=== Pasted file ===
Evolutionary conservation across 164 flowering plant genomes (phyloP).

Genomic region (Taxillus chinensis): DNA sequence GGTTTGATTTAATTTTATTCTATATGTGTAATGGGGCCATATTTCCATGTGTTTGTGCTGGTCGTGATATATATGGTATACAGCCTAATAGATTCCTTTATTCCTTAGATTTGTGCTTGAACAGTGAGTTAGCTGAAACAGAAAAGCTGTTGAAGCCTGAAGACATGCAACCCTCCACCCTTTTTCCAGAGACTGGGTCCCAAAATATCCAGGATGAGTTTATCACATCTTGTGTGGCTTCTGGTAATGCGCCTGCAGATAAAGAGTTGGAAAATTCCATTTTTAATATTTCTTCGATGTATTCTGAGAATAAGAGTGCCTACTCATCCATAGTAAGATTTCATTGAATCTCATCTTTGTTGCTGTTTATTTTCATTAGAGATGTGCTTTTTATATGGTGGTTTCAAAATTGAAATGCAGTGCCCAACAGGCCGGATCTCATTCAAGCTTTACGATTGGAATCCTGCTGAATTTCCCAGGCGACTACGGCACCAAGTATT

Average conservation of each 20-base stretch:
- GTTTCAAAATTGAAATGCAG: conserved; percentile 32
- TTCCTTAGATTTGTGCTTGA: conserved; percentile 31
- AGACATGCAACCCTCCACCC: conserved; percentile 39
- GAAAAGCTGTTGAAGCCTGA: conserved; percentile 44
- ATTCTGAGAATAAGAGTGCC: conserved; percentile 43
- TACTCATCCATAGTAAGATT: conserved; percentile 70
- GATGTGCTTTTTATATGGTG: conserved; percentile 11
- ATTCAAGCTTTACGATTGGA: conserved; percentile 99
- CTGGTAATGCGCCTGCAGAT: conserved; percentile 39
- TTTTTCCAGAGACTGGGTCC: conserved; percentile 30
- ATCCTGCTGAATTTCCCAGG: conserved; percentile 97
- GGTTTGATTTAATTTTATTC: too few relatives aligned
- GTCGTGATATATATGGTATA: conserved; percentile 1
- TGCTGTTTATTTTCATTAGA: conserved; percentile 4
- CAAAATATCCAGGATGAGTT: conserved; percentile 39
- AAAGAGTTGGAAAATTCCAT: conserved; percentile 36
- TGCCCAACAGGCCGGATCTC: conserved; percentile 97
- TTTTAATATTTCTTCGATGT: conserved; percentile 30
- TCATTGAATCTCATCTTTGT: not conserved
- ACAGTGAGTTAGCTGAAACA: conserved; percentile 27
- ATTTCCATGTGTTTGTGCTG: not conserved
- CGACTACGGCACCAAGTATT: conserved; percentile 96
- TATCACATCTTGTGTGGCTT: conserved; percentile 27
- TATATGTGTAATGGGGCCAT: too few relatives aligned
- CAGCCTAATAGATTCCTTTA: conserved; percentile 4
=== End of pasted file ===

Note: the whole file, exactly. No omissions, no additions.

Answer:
Evolutionary conservation across 164 flowering plant genomes (phyloP).

Genomic region (Taxillus chinensis): DNA sequence GGTTTGATTTAATTTTATTCTATATGTGTAATGGGGCCATATTTCCATGTGTTTGTGCTGGTCGTGATATATATGGTATACAGCCTAATAGATTCCTTTATTCCTTAGATTTGTGCTTGAACAGTGAGTTAGCTGAAACAGAAAAGCTGTTGAAGCCTGAAGACATGCAACCCTCCACCCTTTTTCCAGAGACTGGGTCCCAAAATATCCAGGATGAGTTTATCACATCTTGTGTGGCTTCTGGTAATGCGCCTGCAGATAAAGAGTTGGAAAATTCCATTTTTAATATTTCTTCGATGTATTCTGAGAATAAGAGTGCCTACTCATCCATAGTAAGATTTCATTGAATCTCATCTTTGTTGCTGTTTATTTTCATTAGAGATGTGCTTTTTATATGGTGGTTTCAAAATTGAAATGCAGTGCCCAACAGGCCGGATCTCATTCAAGCTTTACGATTGGAATCCTGCTGAATTTCCCAGGCGACTACGGCACCAAGTATT

Average conservation of each 20-base stretch:
- GTTTCAAAATTGAAATGCAG: conserved; percentile 32
- TTCCTTAGATTTGTGCTTGA: conserved; percentile 31
- AGACATGCAACCCTCCACCC: conserved; percentile 39
- GAAAAGCTGTTGAAGCCTGA: conserved; percentile 44
- ATTCTGAGAATAAGAGTGCC: conserved; percentile 43
- TACTCATCCATAGTAAGATT: conserved; percentile 70
- GATGTGCTTTTTATATGGTG: conserved; percentile 11
- ATTCAAGCTTTACGATTGGA: conserved; percentile 99
- CTGGTAATGCGCCTGCAGAT: conserved; percentile 39
- TTTTTCCAGAGACTGGGTCC: conserved; percentile 30
- ATCCTGCTGAATTTCCCAGG: conserved; percentile 97
- GGTTTGATTTAATTTTATTC: too few relatives aligned
- GTCGTGATATATATGGTATA: conserved; percentile 1
- TGCTGTTTATTTTCATTAGA: conserved; percentile 4
- CAAAATATCCAGGATGAGTT: conserved; percentile 39
- AAAGAGTTGGAAAATTCCAT: conserved; percentile 36
- TGCCCAACAGGCCGGATCTC: conserved; percentile 97
- TTTTAATATTTCTTCGATGT: conserved; percentile 30
- TCATTGAATCTCATCTTTGT: not conserved
- ACAGTGAGTTAGCTGAAACA: conserved; percentile 27
- ATTTCCATGTGTTTGTGCTG: not conserved
- CGACTACGGCACCAAGTATT: conserved; percentile 96
- TATCACATCTTGTGTGGCTT: conserved; percentile 27
- TATATGTGTAATGGGGCCAT: too few relatives aligned
- CAGCCTAATAGATTCCTTTA: conserved; percentile 4